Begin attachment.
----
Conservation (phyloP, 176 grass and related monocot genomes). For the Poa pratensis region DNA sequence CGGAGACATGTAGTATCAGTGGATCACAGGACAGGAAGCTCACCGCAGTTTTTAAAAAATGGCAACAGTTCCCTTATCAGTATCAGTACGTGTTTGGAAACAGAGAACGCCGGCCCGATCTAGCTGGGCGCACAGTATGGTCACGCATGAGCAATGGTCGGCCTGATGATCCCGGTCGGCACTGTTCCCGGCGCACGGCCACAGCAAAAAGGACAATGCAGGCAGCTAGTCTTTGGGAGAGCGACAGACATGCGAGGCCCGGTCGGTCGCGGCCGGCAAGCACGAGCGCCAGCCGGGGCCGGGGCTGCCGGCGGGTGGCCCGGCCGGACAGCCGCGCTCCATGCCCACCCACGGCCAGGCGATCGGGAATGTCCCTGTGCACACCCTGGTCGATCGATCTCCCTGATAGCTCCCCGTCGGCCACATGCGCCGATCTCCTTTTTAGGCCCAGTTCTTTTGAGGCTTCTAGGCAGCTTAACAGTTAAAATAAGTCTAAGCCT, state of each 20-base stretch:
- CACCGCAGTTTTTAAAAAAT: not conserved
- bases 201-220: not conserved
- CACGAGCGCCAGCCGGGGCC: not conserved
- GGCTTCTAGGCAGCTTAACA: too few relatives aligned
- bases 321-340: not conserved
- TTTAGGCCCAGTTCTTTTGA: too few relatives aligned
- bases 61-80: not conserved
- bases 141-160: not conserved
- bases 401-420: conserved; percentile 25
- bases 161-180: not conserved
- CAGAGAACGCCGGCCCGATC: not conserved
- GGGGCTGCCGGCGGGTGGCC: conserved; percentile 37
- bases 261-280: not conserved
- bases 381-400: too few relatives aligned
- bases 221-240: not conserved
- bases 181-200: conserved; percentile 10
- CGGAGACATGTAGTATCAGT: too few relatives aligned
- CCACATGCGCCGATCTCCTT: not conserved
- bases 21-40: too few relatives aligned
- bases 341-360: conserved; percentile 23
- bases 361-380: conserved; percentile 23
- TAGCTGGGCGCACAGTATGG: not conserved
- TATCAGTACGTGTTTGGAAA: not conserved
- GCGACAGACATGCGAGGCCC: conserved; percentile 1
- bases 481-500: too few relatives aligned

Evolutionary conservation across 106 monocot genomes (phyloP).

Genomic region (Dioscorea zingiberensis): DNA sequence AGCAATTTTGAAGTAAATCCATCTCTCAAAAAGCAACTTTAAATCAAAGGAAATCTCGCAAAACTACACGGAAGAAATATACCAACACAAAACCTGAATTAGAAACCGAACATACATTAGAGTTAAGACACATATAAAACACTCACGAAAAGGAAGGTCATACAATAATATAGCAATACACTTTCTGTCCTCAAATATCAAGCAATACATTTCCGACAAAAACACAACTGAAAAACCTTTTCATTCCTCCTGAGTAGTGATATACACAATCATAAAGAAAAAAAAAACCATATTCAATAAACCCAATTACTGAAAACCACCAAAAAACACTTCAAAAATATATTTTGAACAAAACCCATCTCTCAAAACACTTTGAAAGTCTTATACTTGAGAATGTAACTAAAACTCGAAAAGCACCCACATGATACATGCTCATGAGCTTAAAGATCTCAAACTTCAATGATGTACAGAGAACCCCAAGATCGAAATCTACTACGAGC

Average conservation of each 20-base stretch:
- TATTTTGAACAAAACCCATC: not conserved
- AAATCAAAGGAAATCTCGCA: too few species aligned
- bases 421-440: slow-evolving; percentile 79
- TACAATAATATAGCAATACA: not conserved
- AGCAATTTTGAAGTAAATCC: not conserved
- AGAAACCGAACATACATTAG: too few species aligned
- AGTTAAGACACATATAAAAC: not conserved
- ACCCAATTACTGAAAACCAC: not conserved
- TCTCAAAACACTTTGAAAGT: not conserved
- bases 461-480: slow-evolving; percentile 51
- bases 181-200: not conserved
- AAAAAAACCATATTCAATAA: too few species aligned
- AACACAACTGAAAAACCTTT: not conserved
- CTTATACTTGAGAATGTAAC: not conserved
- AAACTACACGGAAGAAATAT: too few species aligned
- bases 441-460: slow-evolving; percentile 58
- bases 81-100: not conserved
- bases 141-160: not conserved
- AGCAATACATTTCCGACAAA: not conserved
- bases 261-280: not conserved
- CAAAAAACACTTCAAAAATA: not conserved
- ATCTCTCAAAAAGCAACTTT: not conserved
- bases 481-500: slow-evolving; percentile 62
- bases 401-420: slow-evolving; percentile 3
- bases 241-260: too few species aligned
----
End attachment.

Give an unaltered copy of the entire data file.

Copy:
Conservation (phyloP, 176 grass and related monocot genomes). For the Poa pratensis region DNA sequence CGGAGACATGTAGTATCAGTGGATCACAGGACAGGAAGCTCACCGCAGTTTTTAAAAAATGGCAACAGTTCCCTTATCAGTATCAGTACGTGTTTGGAAACAGAGAACGCCGGCCCGATCTAGCTGGGCGCACAGTATGGTCACGCATGAGCAATGGTCGGCCTGATGATCCCGGTCGGCACTGTTCCCGGCGCACGGCCACAGCAAAAAGGACAATGCAGGCAGCTAGTCTTTGGGAGAGCGACAGACATGCGAGGCCCGGTCGGTCGCGGCCGGCAAGCACGAGCGCCAGCCGGGGCCGGGGCTGCCGGCGGGTGGCCCGGCCGGACAGCCGCGCTCCATGCCCACCCACGGCCAGGCGATCGGGAATGTCCCTGTGCACACCCTGGTCGATCGATCTCCCTGATAGCTCCCCGTCGGCCACATGCGCCGATCTCCTTTTTAGGCCCAGTTCTTTTGAGGCTTCTAGGCAGCTTAACAGTTAAAATAAGTCTAAGCCT, state of each 20-base stretch:
- CACCGCAGTTTTTAAAAAAT: not conserved
- bases 201-220: not conserved
- CACGAGCGCCAGCCGGGGCC: not conserved
- GGCTTCTAGGCAGCTTAACA: too few relatives aligned
- bases 321-340: not conserved
- TTTAGGCCCAGTTCTTTTGA: too few relatives aligned
- bases 61-80: not conserved
- bases 141-160: not conserved
- bases 401-420: conserved; percentile 25
- bases 161-180: not conserved
- CAGAGAACGCCGGCCCGATC: not conserved
- GGGGCTGCCGGCGGGTGGCC: conserved; percentile 37
- bases 261-280: not conserved
- bases 381-400: too few relatives aligned
- bases 221-240: not conserved
- bases 181-200: conserved; percentile 10
- CGGAGACATGTAGTATCAGT: too few relatives aligned
- CCACATGCGCCGATCTCCTT: not conserved
- bases 21-40: too few relatives aligned
- bases 341-360: conserved; percentile 23
- bases 361-380: conserved; percentile 23
- TAGCTGGGCGCACAGTATGG: not conserved
- TATCAGTACGTGTTTGGAAA: not conserved
- GCGACAGACATGCGAGGCCC: conserved; percentile 1
- bases 481-500: too few relatives aligned

Evolutionary conservation across 106 monocot genomes (phyloP).

Genomic region (Dioscorea zingiberensis): DNA sequence AGCAATTTTGAAGTAAATCCATCTCTCAAAAAGCAACTTTAAATCAAAGGAAATCTCGCAAAACTACACGGAAGAAATATACCAACACAAAACCTGAATTAGAAACCGAACATACATTAGAGTTAAGACACATATAAAACACTCACGAAAAGGAAGGTCATACAATAATATAGCAATACACTTTCTGTCCTCAAATATCAAGCAATACATTTCCGACAAAAACACAACTGAAAAACCTTTTCATTCCTCCTGAGTAGTGATATACACAATCATAAAGAAAAAAAAAACCATATTCAATAAACCCAATTACTGAAAACCACCAAAAAACACTTCAAAAATATATTTTGAACAAAACCCATCTCTCAAAACACTTTGAAAGTCTTATACTTGAGAATGTAACTAAAACTCGAAAAGCACCCACATGATACATGCTCATGAGCTTAAAGATCTCAAACTTCAATGATGTACAGAGAACCCCAAGATCGAAATCTACTACGAGC

Average conservation of each 20-base stretch:
- TATTTTGAACAAAACCCATC: not conserved
- AAATCAAAGGAAATCTCGCA: too few species aligned
- bases 421-440: slow-evolving; percentile 79
- TACAATAATATAGCAATACA: not conserved
- AGCAATTTTGAAGTAAATCC: not conserved
- AGAAACCGAACATACATTAG: too few species aligned
- AGTTAAGACACATATAAAAC: not conserved
- ACCCAATTACTGAAAACCAC: not conserved
- TCTCAAAACACTTTGAAAGT: not conserved
- bases 461-480: slow-evolving; percentile 51
- bases 181-200: not conserved
- AAAAAAACCATATTCAATAA: too few species aligned
- AACACAACTGAAAAACCTTT: not conserved
- CTTATACTTGAGAATGTAAC: not conserved
- AAACTACACGGAAGAAATAT: too few species aligned
- bases 441-460: slow-evolving; percentile 58
- bases 81-100: not conserved
- bases 141-160: not conserved
- AGCAATACATTTCCGACAAA: not conserved
- bases 261-280: not conserved
- CAAAAAACACTTCAAAAATA: not conserved
- ATCTCTCAAAAAGCAACTTT: not conserved
- bases 481-500: slow-evolving; percentile 62
- bases 401-420: slow-evolving; percentile 3
- bases 241-260: too few species aligned